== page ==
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Radiohead boss defends Spotify after Thom Yorke protest

Radiohead co-manager Brian Message has openly supported Spotify after Thom Yorke and Nigel Godrich lambasted the music streaming service on Twitter.

Speaking as part of the BBC Newshour, Message has openly supported music streaming services, despite Yorke and Godrich criticising Spotify’s lack of monetary support for new and emerging artists.

“I think myself and a whole range of managers look at new technology developments such as Spotify as a good thing”, said Message. “The Internet is a really cutting edge way of fans and artists to communicate with each other… Streaming services are a very new way for artists and fans to engage.”

Yorke and Godrich made a decision to remove any Atoms for Peace music from Spotify as well as Yorke’s solo album The Eraser as a stand for the pitiful royalty payments made to independent musicians.

“As a manager of Thom, I obviously sit up and take note of when he says, ‘Listen guys we need to look at how this works.’ It’s a good, healthy debate that this is going on right now.”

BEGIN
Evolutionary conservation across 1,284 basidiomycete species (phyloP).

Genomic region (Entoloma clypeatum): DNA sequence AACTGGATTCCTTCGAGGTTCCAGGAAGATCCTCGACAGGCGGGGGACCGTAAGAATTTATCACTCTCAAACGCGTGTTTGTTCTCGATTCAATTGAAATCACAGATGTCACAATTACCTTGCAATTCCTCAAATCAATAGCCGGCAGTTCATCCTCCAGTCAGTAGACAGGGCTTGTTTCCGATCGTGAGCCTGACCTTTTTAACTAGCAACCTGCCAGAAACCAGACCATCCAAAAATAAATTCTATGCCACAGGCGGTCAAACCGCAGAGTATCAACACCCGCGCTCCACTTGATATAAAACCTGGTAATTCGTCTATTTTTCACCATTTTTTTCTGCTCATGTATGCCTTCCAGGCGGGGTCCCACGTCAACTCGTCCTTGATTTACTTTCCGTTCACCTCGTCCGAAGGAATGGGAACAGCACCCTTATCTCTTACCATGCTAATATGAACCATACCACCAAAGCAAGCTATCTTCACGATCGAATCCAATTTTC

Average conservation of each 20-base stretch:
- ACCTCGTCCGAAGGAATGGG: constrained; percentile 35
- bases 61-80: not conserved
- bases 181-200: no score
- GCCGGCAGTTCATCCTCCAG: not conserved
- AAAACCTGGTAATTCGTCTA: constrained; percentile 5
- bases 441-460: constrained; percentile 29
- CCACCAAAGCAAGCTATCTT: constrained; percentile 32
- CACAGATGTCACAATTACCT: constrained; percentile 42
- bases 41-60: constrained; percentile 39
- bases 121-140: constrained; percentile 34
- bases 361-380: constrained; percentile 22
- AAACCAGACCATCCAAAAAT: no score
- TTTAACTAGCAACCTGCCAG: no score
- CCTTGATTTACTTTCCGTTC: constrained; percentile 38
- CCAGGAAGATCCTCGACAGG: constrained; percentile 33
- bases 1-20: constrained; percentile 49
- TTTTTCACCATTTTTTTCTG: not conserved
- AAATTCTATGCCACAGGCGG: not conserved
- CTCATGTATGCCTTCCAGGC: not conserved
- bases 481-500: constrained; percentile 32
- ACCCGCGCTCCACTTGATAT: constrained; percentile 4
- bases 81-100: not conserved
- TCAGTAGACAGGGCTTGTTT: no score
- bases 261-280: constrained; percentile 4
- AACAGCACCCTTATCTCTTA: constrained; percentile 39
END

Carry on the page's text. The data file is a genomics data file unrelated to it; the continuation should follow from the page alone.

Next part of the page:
Many artists have argued that streaming services like Spotify aren’t as financially viable as selling digital or physical copies of singles or albums. This is due to the low per-stream payments, which by industry standards are less than 0.04p.

“As the model gets bigger, I think we’ll find it’ll become a place where artists and managers and all creators can receive what they regard as being equitable remuneration.”

“It’s not black and white, it’s a complicated area,” he admitted. “The bottom line is, technology is here to stay; evolution of technology is always going to go on. It’s up to me as a manager to work with the likes of Spotify and other streaming services to best facilitate how we monetize those for the artists that we represent.”

Spotify has defended itself saying that by the end of the year, the service will have paid out $1 billion to the music rights holders.

It said it is “100 per cent committed to making Spotify the most artist-friendly music service possible.”

“Spotify’s goal is to grow a service which people love, ultimately want to pay for, and which will provide the financial support to the music industry necessary to invest in new talent and music,” said a Spotify spokesperson to TrustedReviews.

Next, read our Spotify vs iTunes Radio comparison.


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